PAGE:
FKA Facts Commentaries Analysis
Even considering excessive legislation of the recent years, which mainly constitutes translation or adaptation of EU regulations, it is uncommon to adopt an act that is as sloppily developed as the act of 5 August 2015 on considering complaints by the financial market entities and on the Financial Spokesperson ("Act").
The Act regulates the manner of submitting complaints by natural persons (also in relation to commercial activities conducted by them) to financial market entities specified in the law and appoints the Financial Spokesperson, who should supervise application of the Act.
The Act charges the financial market entities with a number of obligations concerning the form and manner of accepting and considering complaints.
The authorised persons will be entitled to submit complaints in writing (in every unit of the financial market entity providing services to the customers) or by post, verbally by telephone or personally to be recorded during the customer's visit in the financial market entity unit providing services to the customers, or in electronic form, if such method was indicated by the financial market entity for that purpose.
The financial market entity will be obliged among others to:
- add information concerning the place and form of submitting the complaint, date of its consideration and the method of notifying the customer about resolving the complaint,
- provide the customer with response to the complaint in writing or by e-mail (if the customer grants its consent) within the maximum period of 30 days from the date of submitting the complaint (in particularly complex cases, within the maximum period of 60 days from the date of submitting the complaint),
- if the customer's claims are not accepted, to notify it about the possibility and the manner of appealing against the standpoint presented in the response to the complaint.
Financial market entities will be obliged to apply the rules of the Act within the scope of complaint procedure since 10 October 2015. Starting from 1 January 2016, the provisions of the Act referring to out-of-court resolution of disputes before the Financial Spokesperson enter into force.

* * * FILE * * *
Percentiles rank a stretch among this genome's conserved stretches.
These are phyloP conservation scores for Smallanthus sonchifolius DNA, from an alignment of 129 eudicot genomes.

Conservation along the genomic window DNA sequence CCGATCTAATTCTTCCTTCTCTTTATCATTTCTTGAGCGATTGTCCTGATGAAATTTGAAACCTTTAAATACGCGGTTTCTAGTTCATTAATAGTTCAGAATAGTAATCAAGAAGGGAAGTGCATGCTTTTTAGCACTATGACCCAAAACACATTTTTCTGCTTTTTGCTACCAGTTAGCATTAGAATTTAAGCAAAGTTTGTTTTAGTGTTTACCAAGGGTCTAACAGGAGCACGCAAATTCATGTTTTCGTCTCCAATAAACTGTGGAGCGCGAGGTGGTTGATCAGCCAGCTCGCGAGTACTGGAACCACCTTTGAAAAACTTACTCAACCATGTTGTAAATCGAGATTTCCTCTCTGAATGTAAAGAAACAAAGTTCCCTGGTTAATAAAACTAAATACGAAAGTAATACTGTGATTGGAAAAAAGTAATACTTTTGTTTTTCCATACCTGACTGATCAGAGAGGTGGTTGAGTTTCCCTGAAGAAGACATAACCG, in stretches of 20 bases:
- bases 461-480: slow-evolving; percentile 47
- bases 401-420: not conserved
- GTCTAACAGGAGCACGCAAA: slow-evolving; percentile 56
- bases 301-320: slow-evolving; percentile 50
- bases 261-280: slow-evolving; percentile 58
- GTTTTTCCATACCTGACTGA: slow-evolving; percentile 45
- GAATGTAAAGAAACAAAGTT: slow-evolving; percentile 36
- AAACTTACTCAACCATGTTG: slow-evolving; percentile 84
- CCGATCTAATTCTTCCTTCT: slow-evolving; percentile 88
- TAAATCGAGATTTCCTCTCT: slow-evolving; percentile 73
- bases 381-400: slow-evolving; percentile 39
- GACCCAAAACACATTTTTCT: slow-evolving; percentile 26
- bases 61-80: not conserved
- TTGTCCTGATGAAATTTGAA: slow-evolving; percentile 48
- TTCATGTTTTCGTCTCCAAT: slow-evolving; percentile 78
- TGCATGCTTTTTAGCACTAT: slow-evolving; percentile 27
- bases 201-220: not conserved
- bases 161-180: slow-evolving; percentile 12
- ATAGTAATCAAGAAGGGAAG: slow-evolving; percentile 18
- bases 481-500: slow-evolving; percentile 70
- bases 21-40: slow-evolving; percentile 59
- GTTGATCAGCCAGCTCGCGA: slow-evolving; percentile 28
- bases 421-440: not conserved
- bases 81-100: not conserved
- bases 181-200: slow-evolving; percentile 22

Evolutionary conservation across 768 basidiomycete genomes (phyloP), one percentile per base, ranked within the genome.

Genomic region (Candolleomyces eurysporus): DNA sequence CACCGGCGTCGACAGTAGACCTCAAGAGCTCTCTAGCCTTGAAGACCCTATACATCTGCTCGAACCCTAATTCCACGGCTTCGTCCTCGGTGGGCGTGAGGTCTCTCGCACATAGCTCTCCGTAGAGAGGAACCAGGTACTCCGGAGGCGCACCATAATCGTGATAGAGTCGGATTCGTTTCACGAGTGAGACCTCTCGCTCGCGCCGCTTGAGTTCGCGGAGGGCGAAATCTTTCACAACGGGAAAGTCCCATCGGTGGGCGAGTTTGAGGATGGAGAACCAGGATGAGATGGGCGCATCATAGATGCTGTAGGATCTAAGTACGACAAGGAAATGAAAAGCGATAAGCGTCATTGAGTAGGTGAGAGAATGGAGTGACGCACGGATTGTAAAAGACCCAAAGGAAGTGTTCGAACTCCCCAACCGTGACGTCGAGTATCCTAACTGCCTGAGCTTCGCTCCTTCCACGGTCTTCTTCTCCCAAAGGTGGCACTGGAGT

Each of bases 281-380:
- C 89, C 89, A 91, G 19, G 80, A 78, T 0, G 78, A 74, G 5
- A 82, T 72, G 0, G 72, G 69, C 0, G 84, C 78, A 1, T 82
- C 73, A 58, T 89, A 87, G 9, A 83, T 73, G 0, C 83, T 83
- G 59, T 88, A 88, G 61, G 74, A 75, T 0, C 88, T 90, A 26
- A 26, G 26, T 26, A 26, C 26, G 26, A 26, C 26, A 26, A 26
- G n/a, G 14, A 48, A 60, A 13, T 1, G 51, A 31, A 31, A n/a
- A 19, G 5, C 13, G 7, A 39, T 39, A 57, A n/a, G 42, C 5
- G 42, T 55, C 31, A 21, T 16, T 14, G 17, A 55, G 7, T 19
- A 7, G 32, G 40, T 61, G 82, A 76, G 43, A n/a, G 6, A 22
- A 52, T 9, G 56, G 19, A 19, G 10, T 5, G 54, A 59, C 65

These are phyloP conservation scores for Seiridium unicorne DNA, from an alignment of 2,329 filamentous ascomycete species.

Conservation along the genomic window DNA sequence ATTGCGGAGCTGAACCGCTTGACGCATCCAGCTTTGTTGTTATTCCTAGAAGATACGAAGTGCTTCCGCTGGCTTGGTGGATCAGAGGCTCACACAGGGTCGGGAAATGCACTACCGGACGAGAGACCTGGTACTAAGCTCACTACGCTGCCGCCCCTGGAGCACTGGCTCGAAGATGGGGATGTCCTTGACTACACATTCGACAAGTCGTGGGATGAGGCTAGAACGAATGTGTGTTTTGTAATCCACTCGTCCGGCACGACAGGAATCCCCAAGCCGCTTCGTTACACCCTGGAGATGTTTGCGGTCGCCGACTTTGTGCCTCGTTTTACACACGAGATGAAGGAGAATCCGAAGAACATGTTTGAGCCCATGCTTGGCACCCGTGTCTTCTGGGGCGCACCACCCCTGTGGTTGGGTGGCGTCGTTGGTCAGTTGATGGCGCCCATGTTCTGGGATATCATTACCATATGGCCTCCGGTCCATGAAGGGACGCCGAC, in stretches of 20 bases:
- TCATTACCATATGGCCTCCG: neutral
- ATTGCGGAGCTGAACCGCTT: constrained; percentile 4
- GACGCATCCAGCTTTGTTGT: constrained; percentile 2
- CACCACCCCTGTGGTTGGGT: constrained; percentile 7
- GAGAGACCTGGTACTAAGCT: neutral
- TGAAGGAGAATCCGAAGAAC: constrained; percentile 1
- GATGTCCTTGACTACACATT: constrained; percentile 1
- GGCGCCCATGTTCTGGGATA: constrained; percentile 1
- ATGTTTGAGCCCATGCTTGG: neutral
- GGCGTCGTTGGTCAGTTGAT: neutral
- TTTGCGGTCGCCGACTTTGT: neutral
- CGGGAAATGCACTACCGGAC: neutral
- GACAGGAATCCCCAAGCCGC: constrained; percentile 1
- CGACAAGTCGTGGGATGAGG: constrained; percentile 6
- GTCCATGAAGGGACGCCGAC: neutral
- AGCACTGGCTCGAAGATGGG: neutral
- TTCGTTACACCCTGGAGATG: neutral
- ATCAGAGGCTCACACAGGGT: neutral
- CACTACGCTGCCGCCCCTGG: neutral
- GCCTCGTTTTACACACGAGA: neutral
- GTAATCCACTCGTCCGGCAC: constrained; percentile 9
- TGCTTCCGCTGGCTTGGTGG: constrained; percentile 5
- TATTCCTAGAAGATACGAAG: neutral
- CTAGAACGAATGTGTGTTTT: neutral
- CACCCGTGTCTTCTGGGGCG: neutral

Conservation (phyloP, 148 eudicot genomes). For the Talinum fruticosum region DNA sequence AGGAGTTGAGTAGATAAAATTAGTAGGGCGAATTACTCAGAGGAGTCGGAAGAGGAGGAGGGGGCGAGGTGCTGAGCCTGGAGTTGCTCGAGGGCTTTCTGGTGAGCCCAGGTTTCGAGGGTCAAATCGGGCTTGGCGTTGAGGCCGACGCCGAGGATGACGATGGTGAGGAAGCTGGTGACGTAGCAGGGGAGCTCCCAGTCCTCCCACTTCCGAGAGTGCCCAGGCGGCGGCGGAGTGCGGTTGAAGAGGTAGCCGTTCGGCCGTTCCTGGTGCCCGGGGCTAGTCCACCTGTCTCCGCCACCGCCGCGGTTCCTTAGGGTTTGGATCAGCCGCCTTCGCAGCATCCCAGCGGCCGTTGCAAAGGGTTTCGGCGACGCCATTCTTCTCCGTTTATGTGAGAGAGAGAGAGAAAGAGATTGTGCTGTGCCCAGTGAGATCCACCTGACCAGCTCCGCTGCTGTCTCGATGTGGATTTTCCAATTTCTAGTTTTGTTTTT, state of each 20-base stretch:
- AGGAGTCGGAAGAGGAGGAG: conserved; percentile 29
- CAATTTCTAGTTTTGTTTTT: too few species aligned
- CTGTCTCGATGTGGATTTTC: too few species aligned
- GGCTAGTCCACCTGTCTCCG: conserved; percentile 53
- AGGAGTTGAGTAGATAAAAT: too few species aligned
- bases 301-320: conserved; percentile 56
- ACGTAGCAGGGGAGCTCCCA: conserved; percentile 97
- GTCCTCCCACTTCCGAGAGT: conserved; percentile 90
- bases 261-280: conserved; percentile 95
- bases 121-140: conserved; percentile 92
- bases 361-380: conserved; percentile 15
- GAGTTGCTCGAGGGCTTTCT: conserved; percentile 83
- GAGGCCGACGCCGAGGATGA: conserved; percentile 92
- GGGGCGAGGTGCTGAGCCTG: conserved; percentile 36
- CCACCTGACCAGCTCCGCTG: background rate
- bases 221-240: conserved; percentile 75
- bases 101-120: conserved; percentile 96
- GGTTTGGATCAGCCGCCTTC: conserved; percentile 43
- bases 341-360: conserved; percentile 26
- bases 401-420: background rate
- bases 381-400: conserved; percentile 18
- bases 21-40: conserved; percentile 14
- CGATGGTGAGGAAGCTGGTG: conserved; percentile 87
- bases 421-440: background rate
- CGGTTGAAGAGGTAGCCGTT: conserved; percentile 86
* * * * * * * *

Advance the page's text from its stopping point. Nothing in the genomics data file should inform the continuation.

The Act causes a lot of controversy. Although it is going to affect a large number of financial market entities (inconsistency of that definition will be discussed below), it provides for only 30 days vacatio legis, which does not ensure a minimal comfort to the entities who should perform the new obligations, in particular because it is also connected with a change of the current draft agreements and developing annexes to agreements with a detailed complaint procedure. The Act is included in a wider scope of "regulating" the sector's activities and the entities who fail to observe the provisions that are often difficult to observe will be threatened by a fine up to the amount of PLN 100,000 for each case of infringement specified therein. There is a question whether such solution does not constitute an excessive sanction.
Unclear and sometimes contradictory regulations should be critically assessed as well. Doubts arise already at the stage of determining the scope and coverage of the Act. Considering interpretation doubts and irregularities regarding the Act, the entrepreneurs will rather choose to strictly observe the obligations charged by the Act, in particular because of high fines.
The Act contains terms which have not been used in the Polish law before, such as 'paper form', without defining them.
Significant doubts arise also with respect to the provision which states that in the case of failing to meet the period of 30 days (in certain cases - 60 days) for providing a response to a complaint, the complaint should be considered resolved in accordance with the customer's demands.
Even the definition of a financial market entity is imprecise. A financial market entity is among others a local bank, a foreign bank, a branch of a foreign bank, a credit institution branch, a financial institution within the meaning of the Banking Law and a loan institution. On the other hand, a customers of a financial market entity is a natural person who is a customer of among others a bank, a customer of a credit institution, a customer of a financial institution and a customer of a loan institution. It is clearly visible that the definition of a "financial market entity" has a more narrow coverage than the definition of a "customer of a financial market entity". The first definition covers only a branch of a credit institution, while a customer of a financial market institution is also a customer of a credit institution (not only its branch).